(CNSNews.com) - American workers who have been unemployed for more than six months face a Saturday cut-off of their benefits with the expiration of a federal program that Congress was unable to extend before it adjourned for the year.
However, there is better news concerning recent layoffs. The Labor Department reports new claims for unemployment benefits are falling.
In its unemployment insurance weekly claims report released Thursday, the department said new claims fell to 378,000 for the week ending Dec. 21. The previous week saw 438,000 new claims. The claims numbers are considered a rough indication of the number of layoffs now taking place nationwide.
Georgia, Pennsylvania, New York, California and South Carolina experienced the largest drops in new jobless claims. But, several states -- North Carolina, Michigan, Texas, New Jersey and Kentucky - witnessed increases in the claims.
Workers who have used up 26 weeks of state-funded unemployment benefits have also been able to take advantage of the federal Temporary Emergency Unemployment Compensation (TEUC) program, which provides an additional 13 weeks of benefits.
The TEUC is currently supplying 780,000 workers with benefits, according to the Center on Budget and Policy Priorities, all of whom will see their benefits cut off Saturday. The center also expects another 95,000 workers each week will run out of the normal 26 weeks of jobless benefits.
Before Congress adjourned, the Senate passed a $5 billion plan to extend benefits an additional 13 weeks for people currently receiving them through March 2003. The House passed a $900 million plan calling for five extra weeks of jobless benefits for workers in states with the highest unemployment rates. The two sides failed to resolve their differences.
President Bush wants Congress, soon after it convenes next month, to work out a compromise.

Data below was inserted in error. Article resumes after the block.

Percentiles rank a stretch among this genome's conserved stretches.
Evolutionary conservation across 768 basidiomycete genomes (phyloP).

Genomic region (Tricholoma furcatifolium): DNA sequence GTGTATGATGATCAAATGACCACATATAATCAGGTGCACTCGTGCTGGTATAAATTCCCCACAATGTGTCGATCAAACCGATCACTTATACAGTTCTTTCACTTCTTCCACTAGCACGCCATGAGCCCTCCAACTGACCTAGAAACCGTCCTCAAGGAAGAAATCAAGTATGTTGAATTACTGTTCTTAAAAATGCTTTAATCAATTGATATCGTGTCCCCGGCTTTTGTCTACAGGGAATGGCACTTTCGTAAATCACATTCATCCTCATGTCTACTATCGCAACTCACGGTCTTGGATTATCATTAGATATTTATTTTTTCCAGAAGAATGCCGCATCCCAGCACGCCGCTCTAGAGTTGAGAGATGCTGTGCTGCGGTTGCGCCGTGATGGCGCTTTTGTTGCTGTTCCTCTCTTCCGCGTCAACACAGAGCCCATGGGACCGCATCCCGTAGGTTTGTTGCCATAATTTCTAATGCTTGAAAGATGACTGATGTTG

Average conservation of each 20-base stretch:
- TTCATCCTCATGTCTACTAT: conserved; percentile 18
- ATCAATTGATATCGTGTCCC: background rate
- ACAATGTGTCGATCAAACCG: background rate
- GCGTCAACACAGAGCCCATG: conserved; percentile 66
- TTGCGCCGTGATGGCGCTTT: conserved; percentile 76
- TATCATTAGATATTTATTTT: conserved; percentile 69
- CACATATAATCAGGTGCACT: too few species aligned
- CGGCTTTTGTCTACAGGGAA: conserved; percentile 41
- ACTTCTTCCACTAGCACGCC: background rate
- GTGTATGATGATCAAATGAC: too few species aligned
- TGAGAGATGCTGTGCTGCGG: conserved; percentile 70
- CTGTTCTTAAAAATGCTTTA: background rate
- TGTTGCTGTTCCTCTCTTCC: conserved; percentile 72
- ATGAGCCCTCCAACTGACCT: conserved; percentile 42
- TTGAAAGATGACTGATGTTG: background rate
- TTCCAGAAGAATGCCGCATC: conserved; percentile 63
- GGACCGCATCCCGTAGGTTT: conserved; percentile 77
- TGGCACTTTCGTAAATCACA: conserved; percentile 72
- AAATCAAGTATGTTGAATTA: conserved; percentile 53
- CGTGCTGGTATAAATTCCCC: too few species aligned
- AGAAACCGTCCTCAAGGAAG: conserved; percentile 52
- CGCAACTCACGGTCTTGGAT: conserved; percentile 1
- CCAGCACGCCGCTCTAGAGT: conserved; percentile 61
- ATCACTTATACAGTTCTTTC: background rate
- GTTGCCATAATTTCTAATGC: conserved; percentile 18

"These Americans rely on their unemployment benefits to pay for the mortgage or rent, food and other critical bills," said Bush in a Saturday radio address earlier this month. But he did not indicate what type of unemployment package he would support.
The Center on Budget and Policy Priorities Thursday criticized Congress for adjourning without extending the unemployment benefits.
"It shouldn't depend on the number of new people that are currently being laid off. It should depend upon what is happening to long-term unemployment. Long-term unemployment is still increasing," said Wendell Primus, the center's director of income security.
Primus believes the unemployment extension program should continue for many months to come because "when we have historically shut these programs off in the past, long-term unemployment had been declining typically for a year or two years before we ended the program."
"Right now, we (the United States) are still at an unemployment rate of six percent, which is the peak for this recession. We probably should have that decline to at least four or five percent before we shut this program off," Primus concluded.
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